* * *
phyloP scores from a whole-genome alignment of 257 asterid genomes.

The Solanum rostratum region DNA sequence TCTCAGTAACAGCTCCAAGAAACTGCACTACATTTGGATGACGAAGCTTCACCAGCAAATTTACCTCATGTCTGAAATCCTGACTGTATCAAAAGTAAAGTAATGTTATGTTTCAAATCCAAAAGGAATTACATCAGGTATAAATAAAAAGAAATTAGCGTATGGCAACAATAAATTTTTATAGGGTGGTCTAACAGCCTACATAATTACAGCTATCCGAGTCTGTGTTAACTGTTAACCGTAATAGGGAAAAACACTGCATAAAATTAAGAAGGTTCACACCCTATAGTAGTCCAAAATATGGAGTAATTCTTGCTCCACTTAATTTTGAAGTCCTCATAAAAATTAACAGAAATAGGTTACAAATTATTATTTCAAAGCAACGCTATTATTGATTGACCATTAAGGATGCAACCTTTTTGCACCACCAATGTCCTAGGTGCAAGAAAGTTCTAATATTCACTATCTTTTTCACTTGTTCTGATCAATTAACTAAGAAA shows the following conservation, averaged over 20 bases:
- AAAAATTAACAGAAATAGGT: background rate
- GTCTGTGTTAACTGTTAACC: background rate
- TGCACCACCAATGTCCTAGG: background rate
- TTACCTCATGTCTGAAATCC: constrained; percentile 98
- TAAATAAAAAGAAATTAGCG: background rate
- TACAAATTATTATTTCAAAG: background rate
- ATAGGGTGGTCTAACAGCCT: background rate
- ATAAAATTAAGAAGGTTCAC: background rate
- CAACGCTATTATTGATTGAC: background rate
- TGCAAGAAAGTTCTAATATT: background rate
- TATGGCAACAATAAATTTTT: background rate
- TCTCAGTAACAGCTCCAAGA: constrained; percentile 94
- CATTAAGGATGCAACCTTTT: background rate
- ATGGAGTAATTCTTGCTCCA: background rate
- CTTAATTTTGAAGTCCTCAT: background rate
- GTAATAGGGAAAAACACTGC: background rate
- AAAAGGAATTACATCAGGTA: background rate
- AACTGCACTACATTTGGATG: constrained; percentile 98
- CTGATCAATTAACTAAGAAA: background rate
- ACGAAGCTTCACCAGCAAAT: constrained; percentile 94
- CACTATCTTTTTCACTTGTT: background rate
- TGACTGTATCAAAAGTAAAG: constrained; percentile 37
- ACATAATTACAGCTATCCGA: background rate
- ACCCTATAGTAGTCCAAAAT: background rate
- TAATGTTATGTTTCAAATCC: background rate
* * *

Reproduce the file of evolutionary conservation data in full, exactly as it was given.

phyloP scores from a whole-genome alignment of 257 asterid genomes.

The Solanum rostratum region DNA sequence TCTCAGTAACAGCTCCAAGAAACTGCACTACATTTGGATGACGAAGCTTCACCAGCAAATTTACCTCATGTCTGAAATCCTGACTGTATCAAAAGTAAAGTAATGTTATGTTTCAAATCCAAAAGGAATTACATCAGGTATAAATAAAAAGAAATTAGCGTATGGCAACAATAAATTTTTATAGGGTGGTCTAACAGCCTACATAATTACAGCTATCCGAGTCTGTGTTAACTGTTAACCGTAATAGGGAAAAACACTGCATAAAATTAAGAAGGTTCACACCCTATAGTAGTCCAAAATATGGAGTAATTCTTGCTCCACTTAATTTTGAAGTCCTCATAAAAATTAACAGAAATAGGTTACAAATTATTATTTCAAAGCAACGCTATTATTGATTGACCATTAAGGATGCAACCTTTTTGCACCACCAATGTCCTAGGTGCAAGAAAGTTCTAATATTCACTATCTTTTTCACTTGTTCTGATCAATTAACTAAGAAA shows the following conservation, averaged over 20 bases:
- AAAAATTAACAGAAATAGGT: background rate
- GTCTGTGTTAACTGTTAACC: background rate
- TGCACCACCAATGTCCTAGG: background rate
- TTACCTCATGTCTGAAATCC: constrained; percentile 98
- TAAATAAAAAGAAATTAGCG: background rate
- TACAAATTATTATTTCAAAG: background rate
- ATAGGGTGGTCTAACAGCCT: background rate
- ATAAAATTAAGAAGGTTCAC: background rate
- CAACGCTATTATTGATTGAC: background rate
- TGCAAGAAAGTTCTAATATT: background rate
- TATGGCAACAATAAATTTTT: background rate
- TCTCAGTAACAGCTCCAAGA: constrained; percentile 94
- CATTAAGGATGCAACCTTTT: background rate
- ATGGAGTAATTCTTGCTCCA: background rate
- CTTAATTTTGAAGTCCTCAT: background rate
- GTAATAGGGAAAAACACTGC: background rate
- AAAAGGAATTACATCAGGTA: background rate
- AACTGCACTACATTTGGATG: constrained; percentile 98
- CTGATCAATTAACTAAGAAA: background rate
- ACGAAGCTTCACCAGCAAAT: constrained; percentile 94
- CACTATCTTTTTCACTTGTT: background rate
- TGACTGTATCAAAAGTAAAG: constrained; percentile 37
- ACATAATTACAGCTATCCGA: background rate
- ACCCTATAGTAGTCCAAAAT: background rate
- TAATGTTATGTTTCAAATCC: background rate